OHL Eastern Conference Predictions

Oshawa Niagara

1) Oshawa Generals vs. 5) Niagara IceDogs: Oshawa in five (Niagara has enough firepower to maybe steal a game or two from Oshawa, but the Generals seem to be on another level compared to almost everyone else in their conference.)

Barrie North Bay

2) Barrie Colts vs. 3) North Bay Battalion: North Bay in six (Like last year’s second round meeting between these two teams, this is another series that go either way. I’m sure have a slight Northern Ontario bias here but the way North Bay shutdown Kingston’s offence in the first round has me convinced they will do the same, albeit to a lesser extent, to Barrie’s top scorers.)

OHL Western Conference Predictions

Sault Ste Marie Guelph

1) Sault Ste. Marie Greyhounds vs. 4) Guelph Storm: Sault Ste. Marie in five (Guelph’s the defending OHL champions and they won’t go quietly into the night, but once again, I expect the Greyhounds’ depth to be too much for their opponents to handle.)

Erie London

2) Erie Otters vs. 3) London Knights: Erie in seven (For me, this is the best second round series in the entire country and I expect this to be a dandy. The Otters should be able to take care of the Knights, but with Sarnia pushing them to the limit and the combination of Mitch Marner and Max Domi set to run wild, I think this one will go the distance.)

Next up is the QMJHL, where a couple of highly ranked teams saw their seasons come to an end rather early.

Angelo Micelli

Victoriaville Tigres (27-34-3-4 – 6th in East Division/16th in QMJHL – Eliminated by the Rimouski Oceanic in four games)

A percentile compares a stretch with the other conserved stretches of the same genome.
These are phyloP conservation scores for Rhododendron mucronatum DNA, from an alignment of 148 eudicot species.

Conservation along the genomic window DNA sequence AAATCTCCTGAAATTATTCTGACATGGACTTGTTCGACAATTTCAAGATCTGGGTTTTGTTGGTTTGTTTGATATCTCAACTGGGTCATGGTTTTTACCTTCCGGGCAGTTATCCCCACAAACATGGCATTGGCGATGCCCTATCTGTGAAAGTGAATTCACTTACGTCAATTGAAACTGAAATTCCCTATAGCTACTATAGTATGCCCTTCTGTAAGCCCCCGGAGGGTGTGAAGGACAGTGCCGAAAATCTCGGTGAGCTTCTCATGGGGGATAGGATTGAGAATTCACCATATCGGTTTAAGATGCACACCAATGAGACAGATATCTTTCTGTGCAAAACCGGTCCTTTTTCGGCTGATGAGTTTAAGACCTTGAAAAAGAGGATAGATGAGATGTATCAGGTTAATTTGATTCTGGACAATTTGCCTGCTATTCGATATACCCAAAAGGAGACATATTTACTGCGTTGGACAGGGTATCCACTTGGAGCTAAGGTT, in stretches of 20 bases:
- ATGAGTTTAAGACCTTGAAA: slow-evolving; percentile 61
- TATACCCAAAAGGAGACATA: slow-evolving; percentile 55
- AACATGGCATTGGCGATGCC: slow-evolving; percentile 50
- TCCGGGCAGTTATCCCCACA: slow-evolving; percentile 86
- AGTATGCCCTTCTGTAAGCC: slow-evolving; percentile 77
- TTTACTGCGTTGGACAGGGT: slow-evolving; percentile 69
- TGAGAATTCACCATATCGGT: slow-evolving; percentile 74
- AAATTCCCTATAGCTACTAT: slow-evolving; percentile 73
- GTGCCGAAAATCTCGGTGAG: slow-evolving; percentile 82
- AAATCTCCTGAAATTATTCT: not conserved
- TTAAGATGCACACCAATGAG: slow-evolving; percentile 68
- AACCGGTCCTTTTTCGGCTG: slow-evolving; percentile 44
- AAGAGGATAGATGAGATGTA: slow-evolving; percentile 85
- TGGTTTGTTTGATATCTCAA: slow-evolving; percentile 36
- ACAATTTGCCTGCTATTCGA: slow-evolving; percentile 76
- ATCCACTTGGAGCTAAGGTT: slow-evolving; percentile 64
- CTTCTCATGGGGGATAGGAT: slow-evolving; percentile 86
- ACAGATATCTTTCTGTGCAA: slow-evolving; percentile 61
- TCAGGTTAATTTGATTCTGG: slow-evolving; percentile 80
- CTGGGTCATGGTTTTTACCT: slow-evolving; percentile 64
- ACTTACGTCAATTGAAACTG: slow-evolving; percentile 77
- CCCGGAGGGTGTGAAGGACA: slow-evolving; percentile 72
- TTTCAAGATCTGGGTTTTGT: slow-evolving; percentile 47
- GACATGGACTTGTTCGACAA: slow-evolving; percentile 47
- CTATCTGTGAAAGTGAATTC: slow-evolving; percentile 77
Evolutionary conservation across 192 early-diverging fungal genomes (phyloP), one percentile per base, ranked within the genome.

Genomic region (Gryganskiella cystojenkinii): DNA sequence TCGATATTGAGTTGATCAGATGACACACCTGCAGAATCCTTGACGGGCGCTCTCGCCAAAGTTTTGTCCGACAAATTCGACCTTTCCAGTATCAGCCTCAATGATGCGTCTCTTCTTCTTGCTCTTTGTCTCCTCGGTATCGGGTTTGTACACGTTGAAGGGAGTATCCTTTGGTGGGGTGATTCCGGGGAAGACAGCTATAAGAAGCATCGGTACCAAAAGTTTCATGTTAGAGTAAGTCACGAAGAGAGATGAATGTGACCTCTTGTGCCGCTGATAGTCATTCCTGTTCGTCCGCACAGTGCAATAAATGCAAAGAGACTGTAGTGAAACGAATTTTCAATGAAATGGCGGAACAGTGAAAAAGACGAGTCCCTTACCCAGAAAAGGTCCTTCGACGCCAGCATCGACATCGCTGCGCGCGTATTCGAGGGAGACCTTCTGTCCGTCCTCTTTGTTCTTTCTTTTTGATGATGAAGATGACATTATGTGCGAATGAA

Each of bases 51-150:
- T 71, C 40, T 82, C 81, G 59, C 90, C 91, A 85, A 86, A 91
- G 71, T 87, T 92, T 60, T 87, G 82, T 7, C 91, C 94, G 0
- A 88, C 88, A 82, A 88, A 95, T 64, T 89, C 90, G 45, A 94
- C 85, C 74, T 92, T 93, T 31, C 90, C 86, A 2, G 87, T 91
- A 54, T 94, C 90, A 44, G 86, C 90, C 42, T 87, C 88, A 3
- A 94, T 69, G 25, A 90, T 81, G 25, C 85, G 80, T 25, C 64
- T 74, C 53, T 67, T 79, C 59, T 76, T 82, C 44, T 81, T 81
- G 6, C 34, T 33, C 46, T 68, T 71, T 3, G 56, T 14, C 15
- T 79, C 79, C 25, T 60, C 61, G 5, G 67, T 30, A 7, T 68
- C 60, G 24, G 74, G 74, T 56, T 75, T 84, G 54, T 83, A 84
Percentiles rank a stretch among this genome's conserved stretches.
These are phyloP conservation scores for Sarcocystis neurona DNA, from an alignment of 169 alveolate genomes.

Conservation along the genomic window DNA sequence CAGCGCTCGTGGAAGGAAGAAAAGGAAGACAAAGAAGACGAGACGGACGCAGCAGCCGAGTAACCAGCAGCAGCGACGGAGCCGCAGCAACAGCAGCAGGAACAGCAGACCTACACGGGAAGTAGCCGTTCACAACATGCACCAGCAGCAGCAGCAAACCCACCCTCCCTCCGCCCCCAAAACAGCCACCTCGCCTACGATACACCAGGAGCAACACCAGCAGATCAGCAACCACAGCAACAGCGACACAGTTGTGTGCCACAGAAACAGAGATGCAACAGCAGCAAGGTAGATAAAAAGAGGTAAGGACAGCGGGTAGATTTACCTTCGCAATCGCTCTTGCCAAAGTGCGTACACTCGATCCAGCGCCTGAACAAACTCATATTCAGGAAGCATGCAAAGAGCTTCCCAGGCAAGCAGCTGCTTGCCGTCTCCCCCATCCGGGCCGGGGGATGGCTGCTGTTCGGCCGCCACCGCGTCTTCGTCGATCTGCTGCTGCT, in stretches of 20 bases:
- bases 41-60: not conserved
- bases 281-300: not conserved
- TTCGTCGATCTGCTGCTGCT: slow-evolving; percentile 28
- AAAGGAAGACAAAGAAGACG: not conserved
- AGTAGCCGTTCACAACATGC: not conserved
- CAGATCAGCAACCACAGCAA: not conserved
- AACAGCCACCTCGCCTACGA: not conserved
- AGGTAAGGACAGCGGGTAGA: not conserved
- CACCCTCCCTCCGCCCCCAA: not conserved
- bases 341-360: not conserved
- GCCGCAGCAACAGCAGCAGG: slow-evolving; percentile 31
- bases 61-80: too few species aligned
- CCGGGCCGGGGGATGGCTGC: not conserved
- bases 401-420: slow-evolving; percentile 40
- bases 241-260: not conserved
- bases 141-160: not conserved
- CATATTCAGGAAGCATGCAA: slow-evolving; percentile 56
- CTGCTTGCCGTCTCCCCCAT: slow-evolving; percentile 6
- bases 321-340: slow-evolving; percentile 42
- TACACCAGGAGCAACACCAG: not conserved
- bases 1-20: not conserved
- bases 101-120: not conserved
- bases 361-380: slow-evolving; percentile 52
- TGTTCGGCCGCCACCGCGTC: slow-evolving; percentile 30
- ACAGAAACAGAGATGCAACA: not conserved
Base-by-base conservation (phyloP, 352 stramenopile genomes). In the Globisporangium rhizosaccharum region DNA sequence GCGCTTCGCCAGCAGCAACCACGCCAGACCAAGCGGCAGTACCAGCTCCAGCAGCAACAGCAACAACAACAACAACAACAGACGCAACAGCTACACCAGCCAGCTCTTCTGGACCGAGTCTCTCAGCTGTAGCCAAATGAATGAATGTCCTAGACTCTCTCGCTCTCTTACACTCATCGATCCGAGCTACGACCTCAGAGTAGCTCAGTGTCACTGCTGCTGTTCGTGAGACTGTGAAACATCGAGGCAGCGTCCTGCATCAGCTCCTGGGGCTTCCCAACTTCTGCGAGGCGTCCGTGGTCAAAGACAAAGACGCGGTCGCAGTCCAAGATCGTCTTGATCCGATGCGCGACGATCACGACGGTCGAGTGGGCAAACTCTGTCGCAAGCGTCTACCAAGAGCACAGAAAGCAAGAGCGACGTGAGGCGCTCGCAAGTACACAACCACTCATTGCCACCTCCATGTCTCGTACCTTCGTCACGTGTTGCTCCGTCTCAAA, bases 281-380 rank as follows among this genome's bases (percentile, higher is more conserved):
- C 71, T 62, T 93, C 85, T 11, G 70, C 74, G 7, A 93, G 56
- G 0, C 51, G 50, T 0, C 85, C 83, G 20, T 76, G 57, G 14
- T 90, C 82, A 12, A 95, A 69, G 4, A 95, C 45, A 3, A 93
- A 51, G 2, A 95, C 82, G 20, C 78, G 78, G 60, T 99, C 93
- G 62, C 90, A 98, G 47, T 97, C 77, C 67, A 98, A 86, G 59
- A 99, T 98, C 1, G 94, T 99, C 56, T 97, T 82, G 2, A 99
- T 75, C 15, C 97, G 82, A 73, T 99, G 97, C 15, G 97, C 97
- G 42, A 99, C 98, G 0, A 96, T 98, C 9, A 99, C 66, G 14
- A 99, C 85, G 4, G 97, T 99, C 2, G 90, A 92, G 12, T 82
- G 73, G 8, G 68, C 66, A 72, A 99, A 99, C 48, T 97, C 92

What I Predicted: I have them fifth in their division, but that may end up being way too low to where they end up when March rolls around.

What Actually Happened: My original assumption ended up being much closer to reality. Having to deal with Rimouski, Quebec and Shawinigan in their division probably had them lower in the standings than they would have hoped.

What Lies Ahead: I would suspect another similar campaign next year, though they probably won’t be at the bottom of the playoff race. There’s a few young pieces to build around here, and Samuel Blais might be a nice deadline day piece to deal to a title contender.

Laurent Dauphi

Chicoutimi Sagueneens (29-32-4-3 – 5th in East Division/15th in QMJHL – Eliminated by the Moncton Wildcats in five games)

What I Predicted: It’s a bit of a bummer that Chicoutimi is in the same division as Quebec and Rimouski, because this is quite a good team.

What Actually Happened: Okay I was slightly wrong on that front, Julio Billia was better in goal and the forwards weren’t that bad, but this was a team that ended up being more a middle of the road squad than a sleeper for a lengthy playoff run.